Musical theatre has always been an American art form, only in the past 40 years have British composers (particularly Andrew Lloyd Webber) contributed to the literature with some significant shows. It is a surprise then, to note that two of the most important musicals of the late ’80s and early ‘90s was written by a French composer. Claude-Michel Schonberg’s 1987 show, Les Miserables, was the story of the French Revolution at the beginning of the 19th century, based on the classic novel by Victor Hugo. In an epic fashion, with heroes and villains, tragedy, loss, love, and ultimately revolution, audiences had no problem connecting with the story of triumphant spirits in the face of oppression. After opening in London, the New York production sold $11 million in advance tickets before the first of 6,680 curtains.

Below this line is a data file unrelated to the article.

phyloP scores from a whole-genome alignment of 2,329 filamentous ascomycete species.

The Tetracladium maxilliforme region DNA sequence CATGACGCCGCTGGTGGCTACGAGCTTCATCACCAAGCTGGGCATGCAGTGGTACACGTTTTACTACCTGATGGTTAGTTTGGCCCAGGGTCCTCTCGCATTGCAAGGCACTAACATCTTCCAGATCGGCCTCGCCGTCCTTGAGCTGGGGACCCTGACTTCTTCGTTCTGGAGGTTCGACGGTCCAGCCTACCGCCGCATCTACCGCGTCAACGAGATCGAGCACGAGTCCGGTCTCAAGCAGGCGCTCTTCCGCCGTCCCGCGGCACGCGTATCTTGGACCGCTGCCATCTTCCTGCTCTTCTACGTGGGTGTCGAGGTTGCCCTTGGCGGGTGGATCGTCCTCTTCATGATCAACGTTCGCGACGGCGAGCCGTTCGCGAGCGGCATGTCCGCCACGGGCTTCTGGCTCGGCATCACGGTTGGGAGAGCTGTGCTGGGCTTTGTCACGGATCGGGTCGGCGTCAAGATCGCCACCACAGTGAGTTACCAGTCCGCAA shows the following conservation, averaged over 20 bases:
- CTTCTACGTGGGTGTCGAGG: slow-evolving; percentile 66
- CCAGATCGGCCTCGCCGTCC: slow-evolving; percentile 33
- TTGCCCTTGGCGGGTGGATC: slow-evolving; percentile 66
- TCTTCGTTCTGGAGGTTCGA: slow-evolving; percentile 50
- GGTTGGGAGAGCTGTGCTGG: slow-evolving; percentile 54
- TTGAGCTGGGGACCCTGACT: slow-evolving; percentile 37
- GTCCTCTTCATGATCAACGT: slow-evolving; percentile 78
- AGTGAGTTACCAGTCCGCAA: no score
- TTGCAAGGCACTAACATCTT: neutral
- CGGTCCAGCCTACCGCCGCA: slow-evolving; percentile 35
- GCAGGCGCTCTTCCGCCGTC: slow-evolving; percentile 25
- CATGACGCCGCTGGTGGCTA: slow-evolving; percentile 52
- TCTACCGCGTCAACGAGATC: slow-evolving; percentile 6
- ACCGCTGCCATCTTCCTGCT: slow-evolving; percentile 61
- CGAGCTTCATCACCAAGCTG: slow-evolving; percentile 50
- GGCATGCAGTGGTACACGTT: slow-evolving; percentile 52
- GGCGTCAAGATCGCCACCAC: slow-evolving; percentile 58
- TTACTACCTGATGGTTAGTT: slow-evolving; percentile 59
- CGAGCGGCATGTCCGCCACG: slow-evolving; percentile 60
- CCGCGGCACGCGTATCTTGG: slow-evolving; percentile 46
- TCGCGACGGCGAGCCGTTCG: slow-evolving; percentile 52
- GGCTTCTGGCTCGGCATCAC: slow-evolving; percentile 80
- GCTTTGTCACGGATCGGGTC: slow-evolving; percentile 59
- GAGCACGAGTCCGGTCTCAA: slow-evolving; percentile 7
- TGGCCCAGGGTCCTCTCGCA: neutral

Schonberg followed Les Miserables four years later with his story of love at the end of the Viet Nam war – Miss Saigon. As Jonathan Larson did five years later with Rent, Schonberg started with a story borrowed from classic opera, in this case, Madame Butterfly. After adjusting and altering the story line, introducing new characters, changing the location (Saigon at the end of the Viet Nam war),and crafting new music, lyrics and dialogue, Schonberg and his lyricist Alain Boublil created Miss Saigon in 1989. While the success was not as great as Les Miserables, Miss Saigon opened on Broadway and ran for over 4,000 performances. Like Les Miserables, touring companies and regional and global productions have taken Miss Saigon to millions of audience members.